With an old-school narrative reminiscent of both the Brothers Grimm and O. Henry, The Djinn spins a spooky story that falls somewhere between a fairy tale and a cautionary one. However, this indie horror movie isn’t just a lesson on the price of getting what you wish for; it’s also an 82-minute class on how to make an unnerving film on the cheap, courtesy of writers and directors David Charbonier and Justin Powell.
The opening moments inform the audience of the 1989 setting, but what truly identifies the era of The Djinn is that 12-year-old Dylan Jacobs (Ezra Dewey) is left alone all night in their new apartment. After the death of Dylan’s mom, his loving single dad (Rob Brownstein) works the late shift as a radio DJ, leaving his son at home with a pager number to dial in case of emergencies. Dylan doesn’t get into the benign trouble of an ‘80s kid with the whole place to himself. Instead, he has found a pentagram-etched copy of the “Book of Shadows” in a closet, entranced by the pages describing how to make his wish come true. Dylan has a speech disability, and he longs to have a voice. He completes the ritual, but instead of being able to speak, he has conjured the presence of a djinn. The dark creature won’t grant the wish without a sacrifice, and Dylan struggles to survive a night locked in the apartment and outwit the evil being.
Charbonier and Powell have crafted a spare but effective horror film, set almost entirely in a single location and starring just a handful of actors. The filmmakers are clearly working without much money, but they use it effectively, with an innovative approach to the djinn that ratchets up the fear without blowing up the small budget. Occasionally, the film’s confines seem too constrictive, with Dylan’s inability to escape the apartment feeling defined by the budget and not the plot, but it is still nicely claustrophobic. The script sometimes goes exactly where we expect it to — and not just because Dylan can’t actually leave the apartment — but it still evokes not only fear but also sadness at what is happening to the boy.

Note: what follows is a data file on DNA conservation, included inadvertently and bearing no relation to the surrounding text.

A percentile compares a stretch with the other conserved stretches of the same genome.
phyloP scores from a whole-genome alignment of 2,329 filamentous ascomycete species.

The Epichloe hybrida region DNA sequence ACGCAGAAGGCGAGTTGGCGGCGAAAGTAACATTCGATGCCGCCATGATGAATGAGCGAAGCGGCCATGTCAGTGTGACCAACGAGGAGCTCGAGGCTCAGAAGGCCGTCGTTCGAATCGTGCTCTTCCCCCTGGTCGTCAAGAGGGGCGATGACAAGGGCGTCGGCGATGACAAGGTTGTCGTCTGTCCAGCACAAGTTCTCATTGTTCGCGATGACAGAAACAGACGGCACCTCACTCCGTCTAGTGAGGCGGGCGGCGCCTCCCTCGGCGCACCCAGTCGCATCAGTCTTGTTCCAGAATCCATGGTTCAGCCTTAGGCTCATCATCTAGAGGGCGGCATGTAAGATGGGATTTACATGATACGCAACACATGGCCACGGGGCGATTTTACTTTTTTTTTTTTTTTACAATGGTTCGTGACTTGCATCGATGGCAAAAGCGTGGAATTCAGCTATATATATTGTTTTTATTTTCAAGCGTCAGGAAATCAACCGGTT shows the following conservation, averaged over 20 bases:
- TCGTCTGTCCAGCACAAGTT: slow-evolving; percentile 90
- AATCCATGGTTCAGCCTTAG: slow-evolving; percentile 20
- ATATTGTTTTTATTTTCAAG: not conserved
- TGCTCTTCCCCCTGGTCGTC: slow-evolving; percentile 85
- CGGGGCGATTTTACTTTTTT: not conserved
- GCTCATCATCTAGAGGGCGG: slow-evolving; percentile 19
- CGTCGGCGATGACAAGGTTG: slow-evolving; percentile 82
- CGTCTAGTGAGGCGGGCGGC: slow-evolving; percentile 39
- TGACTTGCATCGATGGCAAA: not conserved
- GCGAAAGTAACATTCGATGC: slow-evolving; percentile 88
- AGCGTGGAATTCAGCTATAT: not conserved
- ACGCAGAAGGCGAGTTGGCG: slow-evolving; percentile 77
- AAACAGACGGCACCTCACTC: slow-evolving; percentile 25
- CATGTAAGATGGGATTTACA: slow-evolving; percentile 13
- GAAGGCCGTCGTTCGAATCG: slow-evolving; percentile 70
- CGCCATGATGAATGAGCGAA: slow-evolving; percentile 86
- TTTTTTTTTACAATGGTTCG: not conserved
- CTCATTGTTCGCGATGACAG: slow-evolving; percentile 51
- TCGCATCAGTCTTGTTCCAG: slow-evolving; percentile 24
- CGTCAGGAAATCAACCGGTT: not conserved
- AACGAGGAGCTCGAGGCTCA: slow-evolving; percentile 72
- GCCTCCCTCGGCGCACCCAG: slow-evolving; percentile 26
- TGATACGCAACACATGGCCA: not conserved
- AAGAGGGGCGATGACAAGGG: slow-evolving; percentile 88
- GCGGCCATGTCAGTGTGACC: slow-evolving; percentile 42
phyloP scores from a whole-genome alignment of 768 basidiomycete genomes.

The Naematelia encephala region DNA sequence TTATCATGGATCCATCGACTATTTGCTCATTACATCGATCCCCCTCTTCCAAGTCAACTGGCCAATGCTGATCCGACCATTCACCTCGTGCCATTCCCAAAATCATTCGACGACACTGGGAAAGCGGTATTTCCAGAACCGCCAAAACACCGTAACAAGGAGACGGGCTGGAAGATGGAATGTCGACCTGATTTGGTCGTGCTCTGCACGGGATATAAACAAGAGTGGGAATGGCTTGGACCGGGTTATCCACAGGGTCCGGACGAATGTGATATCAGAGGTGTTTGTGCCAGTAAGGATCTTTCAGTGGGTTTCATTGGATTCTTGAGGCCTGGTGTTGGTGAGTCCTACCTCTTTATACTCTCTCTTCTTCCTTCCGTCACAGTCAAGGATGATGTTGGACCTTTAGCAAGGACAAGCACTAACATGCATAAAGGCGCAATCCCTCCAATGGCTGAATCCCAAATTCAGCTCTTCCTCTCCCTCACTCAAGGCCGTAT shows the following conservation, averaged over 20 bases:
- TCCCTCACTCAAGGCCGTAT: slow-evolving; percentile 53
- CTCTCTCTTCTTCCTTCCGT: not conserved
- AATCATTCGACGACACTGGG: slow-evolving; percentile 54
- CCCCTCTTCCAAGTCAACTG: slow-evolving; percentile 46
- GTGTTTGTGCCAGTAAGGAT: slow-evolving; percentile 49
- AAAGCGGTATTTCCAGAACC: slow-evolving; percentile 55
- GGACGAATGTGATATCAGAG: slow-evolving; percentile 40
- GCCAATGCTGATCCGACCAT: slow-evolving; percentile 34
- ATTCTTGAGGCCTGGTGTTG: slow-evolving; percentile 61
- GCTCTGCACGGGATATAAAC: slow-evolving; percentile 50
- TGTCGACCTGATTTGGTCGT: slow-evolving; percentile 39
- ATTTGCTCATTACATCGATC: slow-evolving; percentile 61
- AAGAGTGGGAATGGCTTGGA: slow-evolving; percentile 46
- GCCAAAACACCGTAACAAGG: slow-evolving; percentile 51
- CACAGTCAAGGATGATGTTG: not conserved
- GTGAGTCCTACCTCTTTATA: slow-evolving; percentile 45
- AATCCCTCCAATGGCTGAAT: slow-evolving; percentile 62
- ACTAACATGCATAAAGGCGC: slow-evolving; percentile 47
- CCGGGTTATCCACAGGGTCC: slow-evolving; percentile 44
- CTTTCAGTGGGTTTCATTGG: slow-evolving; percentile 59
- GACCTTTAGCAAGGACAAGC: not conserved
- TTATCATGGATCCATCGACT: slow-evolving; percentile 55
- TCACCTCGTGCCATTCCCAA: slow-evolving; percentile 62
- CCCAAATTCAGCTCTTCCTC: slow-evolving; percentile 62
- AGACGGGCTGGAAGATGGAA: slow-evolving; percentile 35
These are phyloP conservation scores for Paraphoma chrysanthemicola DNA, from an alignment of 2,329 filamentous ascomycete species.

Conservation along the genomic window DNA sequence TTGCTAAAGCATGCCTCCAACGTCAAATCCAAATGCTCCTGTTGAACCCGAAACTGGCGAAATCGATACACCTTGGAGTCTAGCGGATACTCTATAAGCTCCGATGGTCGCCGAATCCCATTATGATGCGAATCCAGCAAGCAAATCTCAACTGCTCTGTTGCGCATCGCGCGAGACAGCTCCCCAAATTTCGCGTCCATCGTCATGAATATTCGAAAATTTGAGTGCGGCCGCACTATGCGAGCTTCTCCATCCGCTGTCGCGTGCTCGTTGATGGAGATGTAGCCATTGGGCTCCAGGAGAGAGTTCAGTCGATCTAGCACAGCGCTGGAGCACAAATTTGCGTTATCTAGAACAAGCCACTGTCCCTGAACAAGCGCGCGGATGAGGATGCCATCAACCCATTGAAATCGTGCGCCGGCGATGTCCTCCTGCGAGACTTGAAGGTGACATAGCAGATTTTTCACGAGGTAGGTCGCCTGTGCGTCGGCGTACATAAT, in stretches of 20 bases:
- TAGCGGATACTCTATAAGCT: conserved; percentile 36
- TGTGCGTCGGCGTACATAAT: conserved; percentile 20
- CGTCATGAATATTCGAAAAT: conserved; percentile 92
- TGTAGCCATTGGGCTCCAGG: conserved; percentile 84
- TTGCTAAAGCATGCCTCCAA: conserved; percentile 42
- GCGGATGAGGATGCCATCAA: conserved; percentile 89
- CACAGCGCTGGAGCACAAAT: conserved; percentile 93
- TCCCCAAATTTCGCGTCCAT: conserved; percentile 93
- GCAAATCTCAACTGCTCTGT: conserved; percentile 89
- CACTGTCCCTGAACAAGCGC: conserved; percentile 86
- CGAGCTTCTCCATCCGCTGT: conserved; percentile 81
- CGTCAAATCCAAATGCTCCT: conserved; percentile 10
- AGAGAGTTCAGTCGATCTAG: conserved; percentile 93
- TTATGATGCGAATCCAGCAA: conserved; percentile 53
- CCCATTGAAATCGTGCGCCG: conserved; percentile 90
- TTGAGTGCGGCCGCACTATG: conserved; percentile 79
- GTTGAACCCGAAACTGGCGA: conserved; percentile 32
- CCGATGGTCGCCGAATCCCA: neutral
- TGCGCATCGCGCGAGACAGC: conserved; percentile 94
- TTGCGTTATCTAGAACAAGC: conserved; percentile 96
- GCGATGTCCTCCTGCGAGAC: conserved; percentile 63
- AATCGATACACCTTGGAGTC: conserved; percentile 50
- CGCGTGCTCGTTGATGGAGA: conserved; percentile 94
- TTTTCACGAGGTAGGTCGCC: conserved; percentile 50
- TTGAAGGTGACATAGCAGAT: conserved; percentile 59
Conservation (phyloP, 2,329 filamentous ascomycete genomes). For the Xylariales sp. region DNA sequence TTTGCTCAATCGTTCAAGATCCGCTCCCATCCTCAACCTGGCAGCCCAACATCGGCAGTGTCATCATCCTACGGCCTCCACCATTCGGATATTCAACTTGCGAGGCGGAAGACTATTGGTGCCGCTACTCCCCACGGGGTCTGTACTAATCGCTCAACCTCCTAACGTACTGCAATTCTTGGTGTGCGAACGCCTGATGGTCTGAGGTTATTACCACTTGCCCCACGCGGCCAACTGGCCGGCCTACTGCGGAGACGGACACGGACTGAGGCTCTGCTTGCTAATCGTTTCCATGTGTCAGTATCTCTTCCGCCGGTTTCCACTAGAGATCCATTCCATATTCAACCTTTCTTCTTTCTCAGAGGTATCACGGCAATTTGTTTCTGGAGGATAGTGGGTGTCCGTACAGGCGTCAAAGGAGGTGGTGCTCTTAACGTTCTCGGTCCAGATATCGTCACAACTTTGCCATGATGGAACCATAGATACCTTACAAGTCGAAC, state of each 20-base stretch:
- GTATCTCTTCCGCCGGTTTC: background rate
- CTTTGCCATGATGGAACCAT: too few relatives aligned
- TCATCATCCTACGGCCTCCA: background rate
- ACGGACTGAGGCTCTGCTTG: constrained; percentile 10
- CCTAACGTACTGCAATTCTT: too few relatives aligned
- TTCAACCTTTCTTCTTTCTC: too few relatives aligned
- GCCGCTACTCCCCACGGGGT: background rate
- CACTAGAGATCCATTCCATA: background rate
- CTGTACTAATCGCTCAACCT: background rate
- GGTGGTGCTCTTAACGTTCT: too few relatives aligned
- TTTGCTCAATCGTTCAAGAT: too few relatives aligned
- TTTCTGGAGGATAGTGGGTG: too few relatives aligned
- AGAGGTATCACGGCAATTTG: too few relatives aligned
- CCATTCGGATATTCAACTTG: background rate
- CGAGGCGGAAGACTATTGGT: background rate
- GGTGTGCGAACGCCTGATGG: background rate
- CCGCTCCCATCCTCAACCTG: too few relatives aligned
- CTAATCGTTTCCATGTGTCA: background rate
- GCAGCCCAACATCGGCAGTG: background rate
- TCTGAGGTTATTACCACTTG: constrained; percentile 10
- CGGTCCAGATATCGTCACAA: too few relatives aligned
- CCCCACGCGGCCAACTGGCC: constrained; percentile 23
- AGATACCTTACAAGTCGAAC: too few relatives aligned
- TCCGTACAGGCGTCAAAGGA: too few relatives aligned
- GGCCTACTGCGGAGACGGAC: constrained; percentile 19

Julián Estrada’s cinematography often relies on perspective shots from either our hero or the force that terrorizes him, and it generally works, with the monetary limitations pushing Charbonier and Powell to get creative. From the whipping of a ceiling fan to the asthmatic breathing of Dylan, the sound design also successfully transports the audience into a state of unease. Special effects are employed economically — in both senses of the word — but there’s a compelling beauty to the horrors on screen. The ‘80s setting doesn’t lean too heavily on nostalgia, and I’m somehow still not tired of synth-heavy scores and soundtracks in the ever-growing subgenre of horror movies set in the decade. The apartment looks period-appropriate in its detail, though setting it in the sparsely decorated, new-to-the-Jacobs home smartly gives the crew some leeway in recreating the era.
However, even with the talents and ingenuity of the writer-directors on display, The Djinn wouldn’t work without its young lead. The film rests almost entirely on the still-growing shoulders of Dewey. The actor previously worked with Charbonier and Powell on their first film, The Boy Behind the Door, which played festivals in 2020 and will be released later this year. Since his character cannot speak, the audience relies heavily on his nonverbal reactions to the horrors hounding him. Dewey’s expressive face perfectly communicates his terror, from his wide eyes to a believable grimace. A giant budget wouldn’t have saved the film if Dylan hadn’t been well cast, but his performance allows the film to expand beyond its limitations.
As scrappy and resourceful as its child hero, The Djinn makes good use of everything it has to keep the audience in its thrall. It’s most remarkable because of how well it does within those constraints, with an air of awe permeating the film’s overarching mood of dread. Viewers might wonder, “How did they do that” for a moment, but they’ll quickly be drawn back into the haunting story.
“The Djinn” is out in theaters and available on digital/VOD Friday.